Saskatoon housing affordability sees first signs of erosion in three years: Demographia

You probably don’t need an international study to confirm that housing is expensive in most major metropolitan areas of Canada. Saskatoon is no exception.

“Affordability” is a slightly more complicated beast. There are a number of ways that one can examine affordability. One of those methods compares the median* income for an area against the median home price. Demographia, an organization that tracks changes to affordability uses what they call “median multiples.” The median multiple is derived by dividing the median income into the median price. As seen on the following chart, Canadians can expect to pay roughly 3.6 times the median income for a home priced at the median. So, even if prices are rising affordability can improve if incomes are rising at a faster pace.

Clear enough? Good!

After three successive years of slightly improved affordability, Saskatoon slipped back into the ranks of what Demographia considers “seriously unaffordable” as the median multiple for the area increased from 4 to 4.3, its highest point since 2008 when it had reached 4.6.

Regina showed the largest erosion moving from 3.3 to 3.8 but still managed to maintain a “moderately unaffordable” rating from Demographia.

The picture improved somewhat in Vancouver, which holds the distinction of being the second most unaffordable market in the world, as the median multiple falls from 10.6 to 9.5 over the course of the year.

See the entire Demographia survey for 2013 and past reports for 2012, 2011, 2010, 2009,2008, 2007, and 2006.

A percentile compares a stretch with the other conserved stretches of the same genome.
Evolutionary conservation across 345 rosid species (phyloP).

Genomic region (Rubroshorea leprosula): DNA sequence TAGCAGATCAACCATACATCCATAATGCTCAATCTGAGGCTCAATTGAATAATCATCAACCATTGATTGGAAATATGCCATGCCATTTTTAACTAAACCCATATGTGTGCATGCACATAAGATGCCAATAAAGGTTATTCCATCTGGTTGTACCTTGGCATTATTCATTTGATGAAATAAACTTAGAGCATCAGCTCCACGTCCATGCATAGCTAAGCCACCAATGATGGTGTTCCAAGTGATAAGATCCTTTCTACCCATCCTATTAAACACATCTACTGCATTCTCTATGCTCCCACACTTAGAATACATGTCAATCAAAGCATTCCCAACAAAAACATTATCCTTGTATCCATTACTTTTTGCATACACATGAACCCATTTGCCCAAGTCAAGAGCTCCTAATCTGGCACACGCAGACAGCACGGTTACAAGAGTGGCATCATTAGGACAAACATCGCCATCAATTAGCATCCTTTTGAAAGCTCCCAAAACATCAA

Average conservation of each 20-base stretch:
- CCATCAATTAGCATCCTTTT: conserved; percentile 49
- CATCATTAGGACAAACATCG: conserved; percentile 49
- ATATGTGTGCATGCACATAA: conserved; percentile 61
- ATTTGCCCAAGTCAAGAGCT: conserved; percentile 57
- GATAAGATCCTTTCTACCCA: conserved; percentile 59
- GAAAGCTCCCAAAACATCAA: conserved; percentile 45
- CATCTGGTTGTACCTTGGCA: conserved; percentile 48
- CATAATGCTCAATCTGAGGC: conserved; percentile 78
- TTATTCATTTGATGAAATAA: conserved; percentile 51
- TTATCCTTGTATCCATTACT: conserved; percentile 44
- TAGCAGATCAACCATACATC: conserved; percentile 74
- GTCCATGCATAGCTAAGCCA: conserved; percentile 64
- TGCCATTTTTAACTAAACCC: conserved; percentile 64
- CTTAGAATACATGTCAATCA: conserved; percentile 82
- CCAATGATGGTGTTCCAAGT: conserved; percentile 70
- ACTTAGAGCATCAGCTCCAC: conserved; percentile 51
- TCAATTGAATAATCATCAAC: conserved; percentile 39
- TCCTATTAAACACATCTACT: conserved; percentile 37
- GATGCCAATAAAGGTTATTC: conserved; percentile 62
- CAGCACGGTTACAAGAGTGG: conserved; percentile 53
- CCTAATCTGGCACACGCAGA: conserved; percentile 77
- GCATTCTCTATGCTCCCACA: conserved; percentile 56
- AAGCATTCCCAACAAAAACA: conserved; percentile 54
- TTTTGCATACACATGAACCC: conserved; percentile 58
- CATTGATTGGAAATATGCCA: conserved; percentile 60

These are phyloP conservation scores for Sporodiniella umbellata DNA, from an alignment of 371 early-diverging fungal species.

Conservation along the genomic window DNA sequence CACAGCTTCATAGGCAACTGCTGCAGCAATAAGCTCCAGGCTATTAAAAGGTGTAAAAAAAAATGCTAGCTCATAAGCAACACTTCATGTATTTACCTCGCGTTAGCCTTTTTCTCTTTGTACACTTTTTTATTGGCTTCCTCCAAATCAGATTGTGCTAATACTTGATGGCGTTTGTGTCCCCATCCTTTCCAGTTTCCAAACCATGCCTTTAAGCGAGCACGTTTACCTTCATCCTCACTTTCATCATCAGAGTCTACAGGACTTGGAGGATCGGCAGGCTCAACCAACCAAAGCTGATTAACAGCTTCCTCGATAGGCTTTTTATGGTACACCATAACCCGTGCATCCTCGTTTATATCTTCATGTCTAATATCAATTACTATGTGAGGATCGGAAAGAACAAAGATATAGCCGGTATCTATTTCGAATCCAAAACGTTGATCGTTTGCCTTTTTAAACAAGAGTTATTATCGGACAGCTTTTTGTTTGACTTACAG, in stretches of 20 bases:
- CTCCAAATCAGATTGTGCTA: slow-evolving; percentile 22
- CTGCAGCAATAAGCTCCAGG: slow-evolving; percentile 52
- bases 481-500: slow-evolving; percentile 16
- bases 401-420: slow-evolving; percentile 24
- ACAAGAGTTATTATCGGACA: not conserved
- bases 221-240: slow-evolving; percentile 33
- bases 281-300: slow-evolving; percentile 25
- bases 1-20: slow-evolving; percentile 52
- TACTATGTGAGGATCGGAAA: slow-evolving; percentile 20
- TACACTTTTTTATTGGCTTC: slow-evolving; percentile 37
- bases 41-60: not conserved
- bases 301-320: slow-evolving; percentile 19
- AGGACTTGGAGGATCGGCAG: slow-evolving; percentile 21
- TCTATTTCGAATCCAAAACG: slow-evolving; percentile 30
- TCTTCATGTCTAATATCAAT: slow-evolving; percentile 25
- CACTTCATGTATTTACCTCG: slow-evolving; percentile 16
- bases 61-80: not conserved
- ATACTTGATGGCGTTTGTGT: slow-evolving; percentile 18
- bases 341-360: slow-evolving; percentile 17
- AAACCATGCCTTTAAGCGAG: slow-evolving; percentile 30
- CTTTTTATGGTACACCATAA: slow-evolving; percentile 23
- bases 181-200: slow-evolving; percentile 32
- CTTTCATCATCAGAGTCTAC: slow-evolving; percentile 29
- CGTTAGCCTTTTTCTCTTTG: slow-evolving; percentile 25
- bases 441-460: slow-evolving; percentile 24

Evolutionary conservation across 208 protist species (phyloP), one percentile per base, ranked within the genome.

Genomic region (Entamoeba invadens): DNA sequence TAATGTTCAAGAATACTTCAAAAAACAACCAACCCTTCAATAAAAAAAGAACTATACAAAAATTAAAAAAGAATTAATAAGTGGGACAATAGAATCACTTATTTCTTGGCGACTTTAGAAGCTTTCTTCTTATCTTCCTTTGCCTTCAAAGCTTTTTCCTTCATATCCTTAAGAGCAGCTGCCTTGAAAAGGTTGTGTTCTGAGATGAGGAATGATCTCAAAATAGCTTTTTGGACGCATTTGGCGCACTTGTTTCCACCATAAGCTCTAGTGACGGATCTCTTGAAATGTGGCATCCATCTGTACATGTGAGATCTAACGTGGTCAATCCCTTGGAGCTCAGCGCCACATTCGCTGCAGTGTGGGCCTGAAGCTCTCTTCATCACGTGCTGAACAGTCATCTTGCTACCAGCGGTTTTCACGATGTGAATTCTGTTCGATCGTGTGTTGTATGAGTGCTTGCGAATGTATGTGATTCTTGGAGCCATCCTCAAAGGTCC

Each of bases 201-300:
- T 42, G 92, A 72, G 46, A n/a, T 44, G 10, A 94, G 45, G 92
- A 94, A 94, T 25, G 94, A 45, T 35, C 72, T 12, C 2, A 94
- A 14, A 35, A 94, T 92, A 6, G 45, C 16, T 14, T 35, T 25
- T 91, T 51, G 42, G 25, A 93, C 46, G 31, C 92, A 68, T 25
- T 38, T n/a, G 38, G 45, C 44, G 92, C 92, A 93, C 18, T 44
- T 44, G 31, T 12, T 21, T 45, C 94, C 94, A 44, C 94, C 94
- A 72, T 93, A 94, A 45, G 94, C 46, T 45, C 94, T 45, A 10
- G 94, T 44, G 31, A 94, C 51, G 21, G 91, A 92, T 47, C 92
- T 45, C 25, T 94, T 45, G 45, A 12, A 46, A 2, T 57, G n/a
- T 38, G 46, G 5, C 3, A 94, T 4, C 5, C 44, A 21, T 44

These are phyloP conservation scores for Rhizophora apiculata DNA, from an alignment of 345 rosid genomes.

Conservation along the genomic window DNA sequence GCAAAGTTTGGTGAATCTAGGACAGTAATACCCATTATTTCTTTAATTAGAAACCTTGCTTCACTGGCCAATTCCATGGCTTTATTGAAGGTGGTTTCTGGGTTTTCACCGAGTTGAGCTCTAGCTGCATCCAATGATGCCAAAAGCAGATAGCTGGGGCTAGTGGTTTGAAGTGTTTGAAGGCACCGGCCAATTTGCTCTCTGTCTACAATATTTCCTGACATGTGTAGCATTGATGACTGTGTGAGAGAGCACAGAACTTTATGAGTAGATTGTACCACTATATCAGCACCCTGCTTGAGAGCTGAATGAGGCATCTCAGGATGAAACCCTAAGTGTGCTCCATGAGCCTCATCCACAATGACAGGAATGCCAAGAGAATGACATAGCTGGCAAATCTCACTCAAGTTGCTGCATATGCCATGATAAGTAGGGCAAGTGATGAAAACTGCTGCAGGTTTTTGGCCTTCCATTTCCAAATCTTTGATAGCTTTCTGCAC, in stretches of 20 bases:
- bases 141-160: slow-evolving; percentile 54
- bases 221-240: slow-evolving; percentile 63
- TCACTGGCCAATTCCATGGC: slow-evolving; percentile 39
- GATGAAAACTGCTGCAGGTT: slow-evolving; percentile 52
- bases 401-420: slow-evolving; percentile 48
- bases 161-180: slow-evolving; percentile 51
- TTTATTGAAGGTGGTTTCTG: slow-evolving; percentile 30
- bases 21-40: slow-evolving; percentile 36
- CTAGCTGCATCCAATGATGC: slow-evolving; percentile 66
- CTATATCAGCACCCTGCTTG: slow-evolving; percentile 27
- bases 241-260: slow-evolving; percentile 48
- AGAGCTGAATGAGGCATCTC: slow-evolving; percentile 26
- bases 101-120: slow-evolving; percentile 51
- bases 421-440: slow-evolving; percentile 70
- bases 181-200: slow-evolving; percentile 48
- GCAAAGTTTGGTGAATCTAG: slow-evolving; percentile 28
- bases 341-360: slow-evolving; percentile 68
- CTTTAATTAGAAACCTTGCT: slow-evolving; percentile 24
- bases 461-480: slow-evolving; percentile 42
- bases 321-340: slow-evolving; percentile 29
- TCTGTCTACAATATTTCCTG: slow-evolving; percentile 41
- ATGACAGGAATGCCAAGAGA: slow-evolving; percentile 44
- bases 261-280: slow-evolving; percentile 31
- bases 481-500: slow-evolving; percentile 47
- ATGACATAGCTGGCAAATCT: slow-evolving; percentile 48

*The median defines the centre point where half of all values are above and half are below that point. For instance, if the median income for an area were $50,000 then half off all income earners would earn more than that and half would earn less. In the case of home values, it’s the point at which half of all sales occur above the number, and half occur below.

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Norm Fisher
Royal LePage Saskatoon Real Estate



  1. An interesting response to the recent Demographia study from Alan Thomarat, president and CEO of the Canadian Home Builders’ Association – Saskatchewan and the Saskatoon & Region Home Builders Association, appeared in today’s Star Phoenix.

  2. I’m never really able to understand this report either. The study used a lower median income for Saskatoon in 2012 than they did in 2011.I was under the impression that incomes had risen. Further, the median house price that they quote for our area is well below what it actually is so I question the accuracy. I think the sales numbers speak to whether or not people can “afford” to buy homes. 2012 saw the second highest sales levels ever in Saskatoon.

  3. I contest the methodology of this study. How can you consider gross incomes without considering tax rates?

    Obviously take home pay is the only thing that matters. Gross income is largely irrelevant.

    For example, in SK while average weekly earnings are 2nd or 3rd highest in the country of more interest is that the basic personal exemption for income tax is the highest in the country (18K+ as of this year), and a family of four with two earners takes home their first 47k tax free, with the highest tax rate only kicking in at 116k in 2012 (120k in 2013).

    However, quite aside from the methodological issue, the tax rates and take home pay, how come when Canadian average wages are below SK and when the average price of a home in Canada is higher than Saskatoon, we see average affordability levels in Canada on the graph below that of Saskatoon?

    I don’t follow the methodology or the conclusions.